Unite says all installations within a 5 mile radius of the drifting gas must be fully evacuated and powered down.
Regional Officer for Offshore Workers Willie Wallace said: “We have more than 15,000 members working offshore day in day out in highly dangerous conditions and their safety at work is paramount to us.
“This incident cannot be underestimated in its seriousness and there is still a clear and present danger we believe to many of our members while the drifting gas issue continues.
“Yesterday, there were still 80 workers remaining on the nearby Shearwater installation. The risk may be low but our concern is that if the drifting gas was to hit any of the neighbouring installations, the results could be catastrophic.
“Health and safety should never be diluted due to commercial pressures and any risk at all is too high a risk for offshore workers and their families.”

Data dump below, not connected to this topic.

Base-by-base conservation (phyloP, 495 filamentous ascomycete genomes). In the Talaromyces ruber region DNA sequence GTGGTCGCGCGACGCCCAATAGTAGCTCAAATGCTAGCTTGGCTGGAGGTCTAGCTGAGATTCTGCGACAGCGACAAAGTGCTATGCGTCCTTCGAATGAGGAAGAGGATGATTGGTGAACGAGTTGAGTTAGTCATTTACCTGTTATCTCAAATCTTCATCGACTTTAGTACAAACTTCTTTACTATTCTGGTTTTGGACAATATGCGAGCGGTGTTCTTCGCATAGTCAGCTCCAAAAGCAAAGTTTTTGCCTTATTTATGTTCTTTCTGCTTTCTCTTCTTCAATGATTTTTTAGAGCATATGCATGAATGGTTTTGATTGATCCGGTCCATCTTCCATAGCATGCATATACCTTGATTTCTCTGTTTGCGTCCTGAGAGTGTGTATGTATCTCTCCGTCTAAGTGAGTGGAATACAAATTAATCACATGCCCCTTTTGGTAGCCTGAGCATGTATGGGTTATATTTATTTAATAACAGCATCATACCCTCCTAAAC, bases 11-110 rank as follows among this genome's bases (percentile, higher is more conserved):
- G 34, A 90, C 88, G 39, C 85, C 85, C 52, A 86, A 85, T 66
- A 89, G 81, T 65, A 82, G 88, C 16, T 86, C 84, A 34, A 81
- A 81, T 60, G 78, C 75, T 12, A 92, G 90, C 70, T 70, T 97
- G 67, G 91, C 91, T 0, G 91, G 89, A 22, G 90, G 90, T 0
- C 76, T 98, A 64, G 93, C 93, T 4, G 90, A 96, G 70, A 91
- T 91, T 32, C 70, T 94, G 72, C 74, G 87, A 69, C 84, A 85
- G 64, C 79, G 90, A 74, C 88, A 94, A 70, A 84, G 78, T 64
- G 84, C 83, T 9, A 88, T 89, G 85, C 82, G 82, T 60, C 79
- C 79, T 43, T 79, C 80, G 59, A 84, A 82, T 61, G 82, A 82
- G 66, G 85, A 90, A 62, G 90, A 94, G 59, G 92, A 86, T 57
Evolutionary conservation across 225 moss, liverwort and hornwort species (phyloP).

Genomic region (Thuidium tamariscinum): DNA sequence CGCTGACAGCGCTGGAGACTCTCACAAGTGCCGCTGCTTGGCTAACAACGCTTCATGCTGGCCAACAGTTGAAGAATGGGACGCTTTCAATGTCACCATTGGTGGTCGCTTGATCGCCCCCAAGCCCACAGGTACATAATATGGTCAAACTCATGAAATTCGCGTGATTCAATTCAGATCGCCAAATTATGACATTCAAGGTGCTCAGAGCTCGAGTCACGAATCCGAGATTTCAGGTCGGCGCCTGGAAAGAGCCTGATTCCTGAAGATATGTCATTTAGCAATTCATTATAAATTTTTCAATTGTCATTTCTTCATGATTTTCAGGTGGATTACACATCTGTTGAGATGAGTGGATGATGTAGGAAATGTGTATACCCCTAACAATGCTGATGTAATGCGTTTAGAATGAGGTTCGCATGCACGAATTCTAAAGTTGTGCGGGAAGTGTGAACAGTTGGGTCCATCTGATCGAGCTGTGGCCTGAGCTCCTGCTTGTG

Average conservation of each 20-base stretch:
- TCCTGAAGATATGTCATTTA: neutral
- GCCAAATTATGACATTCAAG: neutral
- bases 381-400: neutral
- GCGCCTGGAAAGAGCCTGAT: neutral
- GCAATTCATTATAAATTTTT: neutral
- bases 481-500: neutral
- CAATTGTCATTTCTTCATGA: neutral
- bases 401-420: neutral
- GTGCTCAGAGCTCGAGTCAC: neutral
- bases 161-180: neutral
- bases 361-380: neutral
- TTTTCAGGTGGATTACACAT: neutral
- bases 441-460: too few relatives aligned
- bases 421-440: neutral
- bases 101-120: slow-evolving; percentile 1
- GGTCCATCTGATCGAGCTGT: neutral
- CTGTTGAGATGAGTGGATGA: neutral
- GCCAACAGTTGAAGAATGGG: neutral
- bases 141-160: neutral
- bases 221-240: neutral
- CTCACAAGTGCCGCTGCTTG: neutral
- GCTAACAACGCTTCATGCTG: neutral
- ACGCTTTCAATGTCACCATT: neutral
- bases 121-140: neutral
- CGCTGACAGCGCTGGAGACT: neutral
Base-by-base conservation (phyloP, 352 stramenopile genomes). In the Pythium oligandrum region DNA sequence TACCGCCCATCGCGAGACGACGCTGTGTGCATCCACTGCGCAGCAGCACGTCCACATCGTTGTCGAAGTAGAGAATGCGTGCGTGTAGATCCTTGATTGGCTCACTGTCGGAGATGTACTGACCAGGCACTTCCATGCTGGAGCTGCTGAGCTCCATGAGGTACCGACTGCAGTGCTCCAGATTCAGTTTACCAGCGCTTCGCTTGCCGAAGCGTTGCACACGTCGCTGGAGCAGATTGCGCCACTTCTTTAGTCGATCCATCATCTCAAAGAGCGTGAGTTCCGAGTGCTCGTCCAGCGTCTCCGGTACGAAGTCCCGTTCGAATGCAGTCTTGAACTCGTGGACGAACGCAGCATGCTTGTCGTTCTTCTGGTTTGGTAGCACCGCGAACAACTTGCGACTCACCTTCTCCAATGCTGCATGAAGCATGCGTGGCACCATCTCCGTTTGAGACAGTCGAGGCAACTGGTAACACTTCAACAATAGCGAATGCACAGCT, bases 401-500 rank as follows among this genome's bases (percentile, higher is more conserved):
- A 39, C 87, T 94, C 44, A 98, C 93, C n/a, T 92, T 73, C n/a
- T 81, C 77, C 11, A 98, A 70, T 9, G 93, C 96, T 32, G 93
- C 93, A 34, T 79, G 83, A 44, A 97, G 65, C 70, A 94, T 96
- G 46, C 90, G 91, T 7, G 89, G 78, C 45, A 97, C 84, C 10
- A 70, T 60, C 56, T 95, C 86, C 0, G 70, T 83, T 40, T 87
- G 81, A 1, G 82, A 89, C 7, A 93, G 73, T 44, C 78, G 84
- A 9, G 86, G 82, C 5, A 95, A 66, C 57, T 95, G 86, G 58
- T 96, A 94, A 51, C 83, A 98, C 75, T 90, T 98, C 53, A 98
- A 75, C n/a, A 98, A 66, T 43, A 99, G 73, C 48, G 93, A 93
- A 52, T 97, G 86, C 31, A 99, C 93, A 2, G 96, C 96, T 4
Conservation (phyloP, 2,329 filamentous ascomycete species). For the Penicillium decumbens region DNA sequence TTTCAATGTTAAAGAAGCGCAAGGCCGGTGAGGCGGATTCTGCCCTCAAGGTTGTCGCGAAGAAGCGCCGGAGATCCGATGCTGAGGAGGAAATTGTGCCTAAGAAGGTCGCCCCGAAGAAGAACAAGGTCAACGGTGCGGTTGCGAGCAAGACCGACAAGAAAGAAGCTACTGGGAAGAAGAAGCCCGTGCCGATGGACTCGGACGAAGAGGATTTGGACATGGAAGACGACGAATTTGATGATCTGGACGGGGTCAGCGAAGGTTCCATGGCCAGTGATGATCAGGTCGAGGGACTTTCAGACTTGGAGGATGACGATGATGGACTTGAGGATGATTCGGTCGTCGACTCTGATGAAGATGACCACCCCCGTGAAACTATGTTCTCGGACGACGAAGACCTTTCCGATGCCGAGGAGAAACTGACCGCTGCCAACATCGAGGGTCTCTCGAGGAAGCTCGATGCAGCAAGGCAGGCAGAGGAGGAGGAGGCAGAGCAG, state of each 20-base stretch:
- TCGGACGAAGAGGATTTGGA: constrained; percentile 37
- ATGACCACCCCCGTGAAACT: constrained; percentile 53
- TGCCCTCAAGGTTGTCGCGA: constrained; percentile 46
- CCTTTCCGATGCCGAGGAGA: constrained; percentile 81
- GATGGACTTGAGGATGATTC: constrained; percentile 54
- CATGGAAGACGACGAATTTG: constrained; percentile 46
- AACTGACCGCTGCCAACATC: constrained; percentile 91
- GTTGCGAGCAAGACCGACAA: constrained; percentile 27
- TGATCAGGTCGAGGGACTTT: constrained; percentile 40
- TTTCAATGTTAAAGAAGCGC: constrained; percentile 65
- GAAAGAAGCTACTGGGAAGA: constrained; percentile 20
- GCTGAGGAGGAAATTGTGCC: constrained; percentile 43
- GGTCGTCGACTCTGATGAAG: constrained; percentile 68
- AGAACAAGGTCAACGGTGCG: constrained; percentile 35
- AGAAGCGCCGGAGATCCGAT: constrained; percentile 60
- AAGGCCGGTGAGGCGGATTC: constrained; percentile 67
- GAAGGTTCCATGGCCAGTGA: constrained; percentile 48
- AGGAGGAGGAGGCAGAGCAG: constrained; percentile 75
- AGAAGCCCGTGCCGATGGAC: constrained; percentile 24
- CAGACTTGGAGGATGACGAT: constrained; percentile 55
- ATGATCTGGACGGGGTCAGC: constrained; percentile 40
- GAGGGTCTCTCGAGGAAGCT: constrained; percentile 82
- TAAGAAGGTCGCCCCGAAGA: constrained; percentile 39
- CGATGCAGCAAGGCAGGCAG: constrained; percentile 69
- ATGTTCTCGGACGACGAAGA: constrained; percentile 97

RMT has also expressed relief at the safe and successful evacuations so far.
RMT general secretary Bob Crow said: “There is still a free flow of gas into the atmosphere and that remains to be stopped.
“It took only a couple of hours to get most people off and the last 19 were evacuated by boat because it was too risky to continue using helicopters.”
RMT offshore organiser Jake Molloy said: “Total acted very swiftly in getting everyone off, but the potential still exists for catastrophic devastation.
“If the gas cloud somehow finds an ignition source we could be looking at complete destruction.
“This is an unprecedented situation and we really are in the realms of the unknown, but the urgent need now is to find a way of stopping the flow of gas.”